Whenever I’m away somewhere I always like to fit in a run.
Not only is it a new location on my running ‘map’, but it provides a welcome change from the same old same old and, I find, is a great way to explore the area on foot.
And so it proved with this run along the Eastbourne seafront out to Beachy Head.
I was over visiting my daughter and, try as I might, I couldn’t convince her of the benefits of a 6am run!
So out I went on my own. A really lovely morning, the rain that had been forecast didn’t materialise, the rising sun was reflecting beautifully off the English Channel … I started my run at the Redoubt Fortress heading in the direction of the pier with my ultimate destination shrouded in grey away in the distance.
It does make you appreciate and respect just how far you do run when something you know to be 2.5 miles away seems so far off.
Being a tourist and living nowhere near the coast I stopped every few minutes along the seafront to take a quick picture. Hey, I’m an old romantic at heart and I appreciate a good bit of scenery when I see it.
Plus, I knew a much tougher challenge lay in wait at the turning point of my run, the start of the Beachy Head Marathon.
Now, I know I came last in my most recent trail race but there is something about Beachy Head that calls out to me so I just had to see for myself.
I should stress at this point that I’m very aware for what Beachy Head is more well known for, that wasn’t my intention but maybe, having had struggles of my own, I have a certain empathy with what happens there. Who knows?
But, for this run, the draw was to see for myself the start of the marathon. I’d seen videos and it looked horrendous. Surely it wouldn’t be as bad in real life.
My first challenge was just to get up to the start in the first place. I had run along the seafront as far as the path would take me. With it being sea level, I had a wee climb ahead of me to get Duke’s Prep School from which the race started.
I say ‘wee climb’ but it was every bit as steep as Princes Street at home, only twice as long and with a couple of nasty little kicks along the way.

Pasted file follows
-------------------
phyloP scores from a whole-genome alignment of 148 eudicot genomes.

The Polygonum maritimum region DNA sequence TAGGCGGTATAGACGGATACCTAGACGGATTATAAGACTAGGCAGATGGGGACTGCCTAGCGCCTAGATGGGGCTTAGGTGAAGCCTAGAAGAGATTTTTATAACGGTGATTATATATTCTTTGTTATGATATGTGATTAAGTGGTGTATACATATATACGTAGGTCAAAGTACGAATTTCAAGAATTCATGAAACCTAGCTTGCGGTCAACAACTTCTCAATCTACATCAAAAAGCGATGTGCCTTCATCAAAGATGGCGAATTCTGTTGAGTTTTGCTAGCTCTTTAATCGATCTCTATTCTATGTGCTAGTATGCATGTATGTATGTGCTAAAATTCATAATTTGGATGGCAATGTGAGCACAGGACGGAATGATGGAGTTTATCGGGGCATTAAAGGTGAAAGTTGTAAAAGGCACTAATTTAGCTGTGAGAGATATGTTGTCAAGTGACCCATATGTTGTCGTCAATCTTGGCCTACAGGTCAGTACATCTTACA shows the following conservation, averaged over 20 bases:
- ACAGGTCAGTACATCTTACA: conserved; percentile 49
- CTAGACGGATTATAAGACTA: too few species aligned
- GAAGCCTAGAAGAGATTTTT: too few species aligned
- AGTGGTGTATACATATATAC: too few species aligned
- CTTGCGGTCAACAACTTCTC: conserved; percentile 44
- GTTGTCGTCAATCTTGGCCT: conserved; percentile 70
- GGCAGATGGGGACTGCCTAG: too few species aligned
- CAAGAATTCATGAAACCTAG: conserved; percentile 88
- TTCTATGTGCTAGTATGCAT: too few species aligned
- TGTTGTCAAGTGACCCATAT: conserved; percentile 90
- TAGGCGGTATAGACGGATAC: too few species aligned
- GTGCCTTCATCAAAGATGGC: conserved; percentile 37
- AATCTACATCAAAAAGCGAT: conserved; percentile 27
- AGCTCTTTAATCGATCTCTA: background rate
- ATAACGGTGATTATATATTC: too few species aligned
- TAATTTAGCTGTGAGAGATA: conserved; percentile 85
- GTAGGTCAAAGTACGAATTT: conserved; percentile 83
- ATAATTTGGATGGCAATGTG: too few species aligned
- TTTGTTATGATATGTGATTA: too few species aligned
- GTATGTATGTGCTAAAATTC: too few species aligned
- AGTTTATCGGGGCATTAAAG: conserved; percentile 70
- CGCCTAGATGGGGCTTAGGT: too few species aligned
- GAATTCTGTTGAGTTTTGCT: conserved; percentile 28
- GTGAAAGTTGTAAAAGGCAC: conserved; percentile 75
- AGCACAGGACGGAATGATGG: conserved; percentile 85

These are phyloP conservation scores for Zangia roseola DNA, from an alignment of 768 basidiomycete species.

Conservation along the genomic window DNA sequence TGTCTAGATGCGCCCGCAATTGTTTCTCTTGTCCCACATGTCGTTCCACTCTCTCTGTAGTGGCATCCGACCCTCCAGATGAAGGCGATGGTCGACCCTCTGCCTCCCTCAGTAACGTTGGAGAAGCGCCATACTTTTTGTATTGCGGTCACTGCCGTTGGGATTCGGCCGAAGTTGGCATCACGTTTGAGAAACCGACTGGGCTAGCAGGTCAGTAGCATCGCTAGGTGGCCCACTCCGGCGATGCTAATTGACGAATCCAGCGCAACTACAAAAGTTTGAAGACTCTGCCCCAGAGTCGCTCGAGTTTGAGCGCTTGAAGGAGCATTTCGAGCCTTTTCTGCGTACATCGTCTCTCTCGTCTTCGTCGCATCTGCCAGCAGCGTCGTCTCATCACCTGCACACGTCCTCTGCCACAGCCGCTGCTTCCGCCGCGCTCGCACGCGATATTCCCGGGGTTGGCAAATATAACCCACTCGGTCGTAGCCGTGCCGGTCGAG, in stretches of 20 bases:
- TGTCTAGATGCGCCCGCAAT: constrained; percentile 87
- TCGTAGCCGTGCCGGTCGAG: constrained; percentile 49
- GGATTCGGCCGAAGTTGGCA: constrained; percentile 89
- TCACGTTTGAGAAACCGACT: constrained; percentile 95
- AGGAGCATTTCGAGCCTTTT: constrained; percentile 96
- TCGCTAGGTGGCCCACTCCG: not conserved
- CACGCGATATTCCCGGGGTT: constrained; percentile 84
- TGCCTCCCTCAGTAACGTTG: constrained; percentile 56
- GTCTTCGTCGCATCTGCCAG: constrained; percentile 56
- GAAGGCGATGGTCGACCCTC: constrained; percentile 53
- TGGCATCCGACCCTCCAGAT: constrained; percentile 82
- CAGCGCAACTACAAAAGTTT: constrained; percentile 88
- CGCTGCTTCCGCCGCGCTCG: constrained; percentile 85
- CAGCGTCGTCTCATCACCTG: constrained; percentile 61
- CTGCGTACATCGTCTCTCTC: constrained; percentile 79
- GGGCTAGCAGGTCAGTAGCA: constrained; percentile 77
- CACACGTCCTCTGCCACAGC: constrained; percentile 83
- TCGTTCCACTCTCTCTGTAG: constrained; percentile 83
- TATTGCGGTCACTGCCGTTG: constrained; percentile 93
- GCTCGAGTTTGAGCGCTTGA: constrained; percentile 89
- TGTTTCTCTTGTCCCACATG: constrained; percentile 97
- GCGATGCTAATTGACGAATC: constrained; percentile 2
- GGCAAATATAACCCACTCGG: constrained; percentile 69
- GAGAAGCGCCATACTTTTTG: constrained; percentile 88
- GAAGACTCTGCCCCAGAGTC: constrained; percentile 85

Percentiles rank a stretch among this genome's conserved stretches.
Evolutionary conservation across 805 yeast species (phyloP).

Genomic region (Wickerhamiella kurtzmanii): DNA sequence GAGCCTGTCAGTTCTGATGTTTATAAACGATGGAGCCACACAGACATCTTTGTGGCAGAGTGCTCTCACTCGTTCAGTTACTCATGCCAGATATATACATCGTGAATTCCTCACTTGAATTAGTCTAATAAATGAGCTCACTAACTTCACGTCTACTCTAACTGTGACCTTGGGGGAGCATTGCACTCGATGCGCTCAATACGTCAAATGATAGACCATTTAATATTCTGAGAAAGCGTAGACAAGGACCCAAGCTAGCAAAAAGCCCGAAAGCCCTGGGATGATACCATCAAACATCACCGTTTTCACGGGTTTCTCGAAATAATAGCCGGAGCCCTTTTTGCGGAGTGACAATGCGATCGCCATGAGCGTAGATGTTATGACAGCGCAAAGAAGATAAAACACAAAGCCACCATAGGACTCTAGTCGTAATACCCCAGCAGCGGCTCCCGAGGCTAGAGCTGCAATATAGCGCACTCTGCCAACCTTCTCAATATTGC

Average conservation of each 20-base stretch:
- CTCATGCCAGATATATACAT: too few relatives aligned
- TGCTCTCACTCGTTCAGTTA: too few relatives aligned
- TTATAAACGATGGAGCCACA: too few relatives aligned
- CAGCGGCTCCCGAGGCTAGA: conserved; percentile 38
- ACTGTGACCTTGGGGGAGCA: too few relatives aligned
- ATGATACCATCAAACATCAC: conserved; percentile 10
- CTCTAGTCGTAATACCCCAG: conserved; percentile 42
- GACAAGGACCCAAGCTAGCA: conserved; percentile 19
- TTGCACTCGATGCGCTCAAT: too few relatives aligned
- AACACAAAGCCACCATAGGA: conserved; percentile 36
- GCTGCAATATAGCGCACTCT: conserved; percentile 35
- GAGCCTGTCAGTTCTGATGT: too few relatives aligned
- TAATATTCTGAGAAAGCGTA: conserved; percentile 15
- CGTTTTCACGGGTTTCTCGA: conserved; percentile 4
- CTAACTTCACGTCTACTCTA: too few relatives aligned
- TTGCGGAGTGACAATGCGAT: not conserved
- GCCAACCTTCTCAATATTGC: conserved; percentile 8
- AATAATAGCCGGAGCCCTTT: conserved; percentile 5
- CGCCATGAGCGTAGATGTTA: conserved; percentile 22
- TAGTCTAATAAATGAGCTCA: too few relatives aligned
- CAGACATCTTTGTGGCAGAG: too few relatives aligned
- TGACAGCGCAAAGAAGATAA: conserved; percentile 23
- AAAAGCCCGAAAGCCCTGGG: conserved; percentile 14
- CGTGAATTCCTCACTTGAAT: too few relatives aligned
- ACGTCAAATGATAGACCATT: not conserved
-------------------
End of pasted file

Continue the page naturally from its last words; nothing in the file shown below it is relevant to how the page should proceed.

That successfully negotiated at a gentle pace – no sprinting this time – the beast that is the start of the marathon lay in wait.
I wouldn’t be exaggerating if I reckoned the hill was at a 45 degree angle, a challenge made all the more tricky given it’s on grass.
Undeterred I knew I had to have a go at it. Only that first hill, mind, not any further. If I couldn’t get past the start there’d be no point entering the race in the future.
It. Was. Difficult. But, somehow, I managed it much to my surprise and delight. It was muddy and slippy but I knuckled down and got to the top.
What goes up and all that … the descent was much more of a challenge. Looking from the top down it seemed so much steeper, the people at the bottom looked tiny and it appeared as if the entire south coast was laid out in front of me.
Yet, I knew I had to do it. I had no choice.
Being slippy going up is one thing, going back down was a wholly different proposition.
I had to choose my footing so so carefully, not only to avoid landing on my arse and sliding all the way to the bottom but, being honest, to not look like a Grade A pillock to those people gathered at the bottom whom I had convinced myself had appeared from nowhere having spotted me and were looking some early morning entertainment at my expense.
“Why do I get myself into these positions?”
I don’t know how I did it but I managed to reach the bottom my pride intact. Maybe not my dignity, though, because there were a few close calls!
Feeling a wee bit smug I then coasted the rest of the way back to my B&B, grateful to have tarmac below my feet instead of grass and mud.
Having taken a look at it will I now enter the race? Maybe the 10k version, at least the first time. Despite the obvious difficulties the event presents it remains an itch I’ll have to scratch one day.